Higher Learning Research Communications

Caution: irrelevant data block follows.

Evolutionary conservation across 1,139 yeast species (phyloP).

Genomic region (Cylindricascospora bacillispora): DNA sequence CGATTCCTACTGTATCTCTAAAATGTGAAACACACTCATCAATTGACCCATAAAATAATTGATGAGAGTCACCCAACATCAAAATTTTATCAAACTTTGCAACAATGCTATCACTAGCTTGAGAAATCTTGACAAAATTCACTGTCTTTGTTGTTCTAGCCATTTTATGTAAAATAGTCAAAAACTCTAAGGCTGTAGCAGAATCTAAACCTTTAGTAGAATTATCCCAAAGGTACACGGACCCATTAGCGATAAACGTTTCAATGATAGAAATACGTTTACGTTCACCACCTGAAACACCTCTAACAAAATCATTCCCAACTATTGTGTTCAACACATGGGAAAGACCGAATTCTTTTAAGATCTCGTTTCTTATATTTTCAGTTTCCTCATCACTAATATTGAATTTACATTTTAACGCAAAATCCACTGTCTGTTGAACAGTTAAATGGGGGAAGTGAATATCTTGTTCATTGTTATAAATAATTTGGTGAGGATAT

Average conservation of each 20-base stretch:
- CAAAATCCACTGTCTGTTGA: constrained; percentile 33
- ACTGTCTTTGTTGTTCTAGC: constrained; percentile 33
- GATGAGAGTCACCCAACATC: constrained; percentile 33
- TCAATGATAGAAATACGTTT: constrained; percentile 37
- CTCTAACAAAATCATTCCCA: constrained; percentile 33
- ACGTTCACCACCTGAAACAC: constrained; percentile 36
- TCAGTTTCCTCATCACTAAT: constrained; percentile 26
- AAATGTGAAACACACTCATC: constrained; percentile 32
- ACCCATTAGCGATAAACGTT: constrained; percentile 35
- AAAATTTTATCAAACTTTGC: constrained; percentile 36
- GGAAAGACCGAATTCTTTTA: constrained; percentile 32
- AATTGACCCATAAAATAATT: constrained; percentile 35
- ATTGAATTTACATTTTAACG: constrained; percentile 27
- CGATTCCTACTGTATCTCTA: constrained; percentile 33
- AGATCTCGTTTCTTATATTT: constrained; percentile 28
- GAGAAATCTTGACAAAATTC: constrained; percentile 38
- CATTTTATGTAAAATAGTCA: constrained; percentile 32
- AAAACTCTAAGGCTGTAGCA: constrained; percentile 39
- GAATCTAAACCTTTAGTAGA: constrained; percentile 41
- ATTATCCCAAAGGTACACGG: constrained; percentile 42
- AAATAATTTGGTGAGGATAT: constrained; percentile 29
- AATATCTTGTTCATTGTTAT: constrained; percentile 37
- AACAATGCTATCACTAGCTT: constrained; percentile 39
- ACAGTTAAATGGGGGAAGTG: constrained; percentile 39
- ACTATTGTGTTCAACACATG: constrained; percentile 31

Retention and persistence are at the forefront of attention by students, parents, and state and federal lawmakers. We continue several decades of increasing education costs and the perception of steadily decreasing returns on investment of time and money required to achieve a higher education credential. Thus, a special issue devoted to retention is timely. Included in this special issue of the Higher Learning Research Communications journal are a number of thought pieces and literature reviews that represent diverse perspectives on retention.Dr. Watson Scott Swail provides a provocative essay, A Different Viewpoint on Retention, in which he challenges readers to reflect on the key issues regarding retention of students. While he provides compelling statistics on the growing costs of getting a college degree, he reminds us that the core issue is one of student preparation. Dr. Swail also encourages institutions to determine what success means in its own context, through statistical analysis of predictors of retention and persistence whose results can be socialized at all who support students at the institution.Dr. Gary Burkholder and Nicole Holland provide an international perspective on retention and persistence. Through introductory analysis of the state of retention and persistence research in areas outside the United States, they encourage readers to think about retention more globally. The authors ask the readers to consider how what we have learned about higher education, as well as retention and persistence, in the United States, can help researchers and practitioners to address higher education concerns in more meaningful and helpful ways. Dr. Rebecca Jobe and Jim Lenio then provide insight on retention and persistence research across student and institutional types as well as across educational sectors. The authors convincingly suggest that retention is a concern that should provide a common ground for all institutions, regardless of type or sector, for research and application that ultimately can lead to student success.Two literature reviews look at different aspects of retention. Dr. Judie Brill and her coauthors examine the critical need of improving doctoral student retention. They advocate for a mentoring model that incorporates aspects of peer and faculty mentoring. The authors also propose incorporation of developmental projects, such as scholarly publication, that can help improve retention by providing a roadmap of how to be successful after obtaining the doctoral degree. Dr. Iris Yob takes a novel approach to retention by connecting it to service learning. Her theoretical and empirical approach to integrating two lines of research—one on service learning and the other on the longer-term impacts of service learning on student persistence—set a foundation for pilot studies that explore the impact of service learning.Retention and persistence are complex issues; while a single special issue won’t address the multifaceted challenges associated with getting students to graduation, such publications can foster ideas that form the next generations of research in this area. It is our hope that this issue helps generate some of these important questions.